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Privacy suit accusing Google of using apps to collect personal data will move forward

In re Google Android Consumer Privacy Litigation, 11-2264, alleges that Google captured data from apps such as Foursquare, Groupon, Angry Birds and Pandora without users’ consent. The data, plaintiffs say, included users’ locations and unique device identifiers, as well as personal information collected by the apps such as gender, age, search terms entered and other preferences.

The suit contends that Google misrepresented how it would collect data and that the “surreptitious” action sapped phones’ battery power, bandwidth and storage capability, possibly leading to data overage charges.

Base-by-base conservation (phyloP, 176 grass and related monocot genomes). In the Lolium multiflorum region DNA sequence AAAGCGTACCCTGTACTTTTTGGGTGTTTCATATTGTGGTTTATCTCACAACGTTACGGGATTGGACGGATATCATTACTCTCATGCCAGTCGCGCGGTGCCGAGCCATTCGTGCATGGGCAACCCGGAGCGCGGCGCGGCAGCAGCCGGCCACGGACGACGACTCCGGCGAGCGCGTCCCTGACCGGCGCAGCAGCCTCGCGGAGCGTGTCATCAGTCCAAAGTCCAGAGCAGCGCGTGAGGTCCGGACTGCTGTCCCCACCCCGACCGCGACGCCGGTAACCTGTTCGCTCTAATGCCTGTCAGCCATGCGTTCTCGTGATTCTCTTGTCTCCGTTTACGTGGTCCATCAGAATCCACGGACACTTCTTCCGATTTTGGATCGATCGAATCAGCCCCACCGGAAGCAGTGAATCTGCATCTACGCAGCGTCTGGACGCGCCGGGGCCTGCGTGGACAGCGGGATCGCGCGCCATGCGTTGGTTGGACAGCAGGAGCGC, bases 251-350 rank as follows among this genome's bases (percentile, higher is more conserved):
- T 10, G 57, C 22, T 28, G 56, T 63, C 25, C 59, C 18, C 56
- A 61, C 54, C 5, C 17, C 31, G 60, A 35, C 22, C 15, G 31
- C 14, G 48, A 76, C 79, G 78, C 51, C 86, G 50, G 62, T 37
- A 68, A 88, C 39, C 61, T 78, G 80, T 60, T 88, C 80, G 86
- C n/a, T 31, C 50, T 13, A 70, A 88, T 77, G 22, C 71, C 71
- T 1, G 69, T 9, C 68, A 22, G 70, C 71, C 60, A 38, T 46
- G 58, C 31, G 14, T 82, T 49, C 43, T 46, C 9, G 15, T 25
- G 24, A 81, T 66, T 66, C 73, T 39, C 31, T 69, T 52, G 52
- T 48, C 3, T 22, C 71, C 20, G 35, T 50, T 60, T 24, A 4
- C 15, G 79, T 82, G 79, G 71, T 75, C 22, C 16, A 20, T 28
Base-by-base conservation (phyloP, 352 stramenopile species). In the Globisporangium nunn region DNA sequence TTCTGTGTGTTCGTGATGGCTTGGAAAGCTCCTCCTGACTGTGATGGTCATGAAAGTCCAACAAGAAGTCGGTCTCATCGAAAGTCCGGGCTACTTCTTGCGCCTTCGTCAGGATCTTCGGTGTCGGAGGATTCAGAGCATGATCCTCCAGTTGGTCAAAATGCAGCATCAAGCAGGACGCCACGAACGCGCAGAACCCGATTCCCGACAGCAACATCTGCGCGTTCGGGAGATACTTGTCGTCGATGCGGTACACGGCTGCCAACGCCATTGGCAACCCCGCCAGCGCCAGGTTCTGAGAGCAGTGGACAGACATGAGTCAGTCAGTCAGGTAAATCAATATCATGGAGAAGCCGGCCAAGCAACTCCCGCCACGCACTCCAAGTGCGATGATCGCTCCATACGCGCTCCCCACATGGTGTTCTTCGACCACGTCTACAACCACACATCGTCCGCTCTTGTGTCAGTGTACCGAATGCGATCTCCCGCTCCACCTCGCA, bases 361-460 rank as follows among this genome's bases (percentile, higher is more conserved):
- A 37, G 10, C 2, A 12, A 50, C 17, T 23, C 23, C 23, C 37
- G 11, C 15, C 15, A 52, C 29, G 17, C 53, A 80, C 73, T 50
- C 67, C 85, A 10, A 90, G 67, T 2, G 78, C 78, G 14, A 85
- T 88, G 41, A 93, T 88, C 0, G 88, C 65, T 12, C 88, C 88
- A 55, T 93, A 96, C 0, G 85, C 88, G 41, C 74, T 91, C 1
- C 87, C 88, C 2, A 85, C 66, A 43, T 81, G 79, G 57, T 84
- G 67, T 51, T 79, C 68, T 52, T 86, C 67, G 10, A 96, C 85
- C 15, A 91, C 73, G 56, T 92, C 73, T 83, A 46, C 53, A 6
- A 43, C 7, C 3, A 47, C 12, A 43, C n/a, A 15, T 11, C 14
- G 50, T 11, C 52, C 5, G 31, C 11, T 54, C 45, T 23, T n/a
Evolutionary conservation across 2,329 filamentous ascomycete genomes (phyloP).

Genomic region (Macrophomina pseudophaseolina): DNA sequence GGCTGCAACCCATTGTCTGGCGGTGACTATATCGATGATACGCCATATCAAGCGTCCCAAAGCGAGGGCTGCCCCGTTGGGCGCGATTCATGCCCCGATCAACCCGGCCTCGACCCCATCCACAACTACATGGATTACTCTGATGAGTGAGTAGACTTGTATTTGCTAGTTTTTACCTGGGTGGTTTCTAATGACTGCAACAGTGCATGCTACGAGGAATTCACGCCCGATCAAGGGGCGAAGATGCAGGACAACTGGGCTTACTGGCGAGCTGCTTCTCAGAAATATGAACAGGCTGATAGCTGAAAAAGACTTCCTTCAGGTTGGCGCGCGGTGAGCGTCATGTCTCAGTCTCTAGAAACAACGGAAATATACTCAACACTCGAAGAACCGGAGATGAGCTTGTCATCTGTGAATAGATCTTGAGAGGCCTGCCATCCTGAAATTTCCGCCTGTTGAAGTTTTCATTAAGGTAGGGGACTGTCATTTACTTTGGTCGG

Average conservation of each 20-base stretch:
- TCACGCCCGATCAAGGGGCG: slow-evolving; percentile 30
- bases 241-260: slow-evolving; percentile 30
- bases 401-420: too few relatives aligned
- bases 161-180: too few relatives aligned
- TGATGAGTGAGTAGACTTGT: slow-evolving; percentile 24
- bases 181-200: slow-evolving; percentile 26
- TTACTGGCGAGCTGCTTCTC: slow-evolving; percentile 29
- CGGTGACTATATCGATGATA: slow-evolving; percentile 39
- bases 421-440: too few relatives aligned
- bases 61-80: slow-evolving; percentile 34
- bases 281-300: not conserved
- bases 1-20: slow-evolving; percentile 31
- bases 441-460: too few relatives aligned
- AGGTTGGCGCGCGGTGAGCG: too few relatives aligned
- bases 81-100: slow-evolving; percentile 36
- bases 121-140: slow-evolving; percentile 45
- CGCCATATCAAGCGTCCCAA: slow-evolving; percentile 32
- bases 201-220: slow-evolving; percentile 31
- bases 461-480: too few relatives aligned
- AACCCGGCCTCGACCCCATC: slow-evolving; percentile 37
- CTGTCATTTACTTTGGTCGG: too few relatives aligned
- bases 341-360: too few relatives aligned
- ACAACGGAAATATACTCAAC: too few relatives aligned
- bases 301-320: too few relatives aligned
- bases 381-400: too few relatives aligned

U.S. District Judge Jeffrey White of the Northern District of California upheld claims under California’s Unfair Competition Law and sided with the plaintiffs’ lawyers that their clients have standing based on the reduced functionality of their Android phones due to depleted batteries.

“Google may not have manufactured plaintiffs’ mobile devices, and plaintiffs may have an uphill battle proving this theory of standing,” White wrote. But, he added, “they have alleged sufficient facts to show that they suffered an injury, the injury is fairly traceable to Google’s conduct, and the injury could be redressed by the relief the plaintiffs seek.”

What the outcome will be remains to be seen. 

 



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